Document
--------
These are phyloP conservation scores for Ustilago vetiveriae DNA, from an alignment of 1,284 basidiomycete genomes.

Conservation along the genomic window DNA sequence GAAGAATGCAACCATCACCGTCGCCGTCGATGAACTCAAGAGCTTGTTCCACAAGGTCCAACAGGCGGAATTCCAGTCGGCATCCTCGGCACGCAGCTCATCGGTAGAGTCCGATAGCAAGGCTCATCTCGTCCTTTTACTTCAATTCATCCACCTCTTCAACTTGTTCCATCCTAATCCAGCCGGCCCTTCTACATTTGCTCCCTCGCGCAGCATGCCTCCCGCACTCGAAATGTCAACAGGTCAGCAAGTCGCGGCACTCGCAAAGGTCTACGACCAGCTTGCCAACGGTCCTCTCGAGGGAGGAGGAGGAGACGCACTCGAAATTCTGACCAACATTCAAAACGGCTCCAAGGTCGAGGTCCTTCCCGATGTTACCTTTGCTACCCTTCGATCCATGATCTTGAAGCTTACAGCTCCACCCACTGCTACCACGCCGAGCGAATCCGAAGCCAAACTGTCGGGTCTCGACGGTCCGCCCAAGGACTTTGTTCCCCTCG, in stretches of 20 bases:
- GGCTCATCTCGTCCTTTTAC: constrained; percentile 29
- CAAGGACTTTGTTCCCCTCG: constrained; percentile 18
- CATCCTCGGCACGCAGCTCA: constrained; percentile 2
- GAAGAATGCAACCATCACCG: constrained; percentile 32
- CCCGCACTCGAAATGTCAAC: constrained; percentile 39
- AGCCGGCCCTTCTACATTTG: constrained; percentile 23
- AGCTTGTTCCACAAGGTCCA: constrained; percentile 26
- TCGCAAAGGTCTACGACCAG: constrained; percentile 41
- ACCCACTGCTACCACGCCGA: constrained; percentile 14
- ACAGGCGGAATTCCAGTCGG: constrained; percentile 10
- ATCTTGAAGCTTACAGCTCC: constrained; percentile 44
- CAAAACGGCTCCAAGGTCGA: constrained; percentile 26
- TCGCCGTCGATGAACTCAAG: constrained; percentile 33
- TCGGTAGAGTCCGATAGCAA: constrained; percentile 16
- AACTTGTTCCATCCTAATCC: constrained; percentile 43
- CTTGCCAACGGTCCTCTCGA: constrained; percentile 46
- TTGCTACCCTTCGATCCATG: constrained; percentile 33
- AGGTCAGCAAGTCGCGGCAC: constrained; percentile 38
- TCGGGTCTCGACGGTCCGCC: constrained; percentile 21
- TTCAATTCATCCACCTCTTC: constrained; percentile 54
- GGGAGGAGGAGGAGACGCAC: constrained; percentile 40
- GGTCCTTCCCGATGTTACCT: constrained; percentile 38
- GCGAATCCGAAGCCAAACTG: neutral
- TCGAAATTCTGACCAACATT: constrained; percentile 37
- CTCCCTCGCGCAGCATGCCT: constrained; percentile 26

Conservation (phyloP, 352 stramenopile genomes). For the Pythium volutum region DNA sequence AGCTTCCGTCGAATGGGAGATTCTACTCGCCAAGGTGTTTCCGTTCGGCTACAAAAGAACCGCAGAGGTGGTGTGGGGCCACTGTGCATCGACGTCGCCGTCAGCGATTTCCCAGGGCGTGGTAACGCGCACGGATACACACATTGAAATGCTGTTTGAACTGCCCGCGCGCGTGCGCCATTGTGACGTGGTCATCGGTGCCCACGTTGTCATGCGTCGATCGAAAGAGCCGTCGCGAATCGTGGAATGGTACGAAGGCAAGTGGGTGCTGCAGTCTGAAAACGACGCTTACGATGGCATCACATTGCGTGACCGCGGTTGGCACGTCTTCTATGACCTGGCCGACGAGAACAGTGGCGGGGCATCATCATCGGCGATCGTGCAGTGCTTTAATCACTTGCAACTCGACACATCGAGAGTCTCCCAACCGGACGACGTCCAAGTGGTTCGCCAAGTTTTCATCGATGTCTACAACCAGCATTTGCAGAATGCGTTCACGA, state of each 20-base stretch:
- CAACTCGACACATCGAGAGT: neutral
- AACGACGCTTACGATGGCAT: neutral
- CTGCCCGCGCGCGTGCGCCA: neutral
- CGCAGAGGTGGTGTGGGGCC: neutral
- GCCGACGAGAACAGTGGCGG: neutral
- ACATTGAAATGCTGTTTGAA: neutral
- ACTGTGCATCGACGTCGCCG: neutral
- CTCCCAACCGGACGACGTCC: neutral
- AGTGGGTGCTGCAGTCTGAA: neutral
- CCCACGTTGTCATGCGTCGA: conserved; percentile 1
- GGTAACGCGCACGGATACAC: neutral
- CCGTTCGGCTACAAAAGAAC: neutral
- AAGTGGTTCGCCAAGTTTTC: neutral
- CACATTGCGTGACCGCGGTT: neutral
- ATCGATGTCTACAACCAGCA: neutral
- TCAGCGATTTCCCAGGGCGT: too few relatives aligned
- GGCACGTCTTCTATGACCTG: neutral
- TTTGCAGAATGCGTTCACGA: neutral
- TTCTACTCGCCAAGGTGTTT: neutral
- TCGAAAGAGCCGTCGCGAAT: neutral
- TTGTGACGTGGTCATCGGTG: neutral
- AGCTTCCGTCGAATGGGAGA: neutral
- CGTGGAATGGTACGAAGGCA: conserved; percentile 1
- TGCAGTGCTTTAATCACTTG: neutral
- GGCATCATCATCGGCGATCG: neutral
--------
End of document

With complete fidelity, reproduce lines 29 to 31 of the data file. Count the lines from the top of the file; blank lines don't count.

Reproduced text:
- CAACTCGACACATCGAGAGT: neutral
- AACGACGCTTACGATGGCAT: neutral
- CTGCCCGCGCGCGTGCGCCA: neutral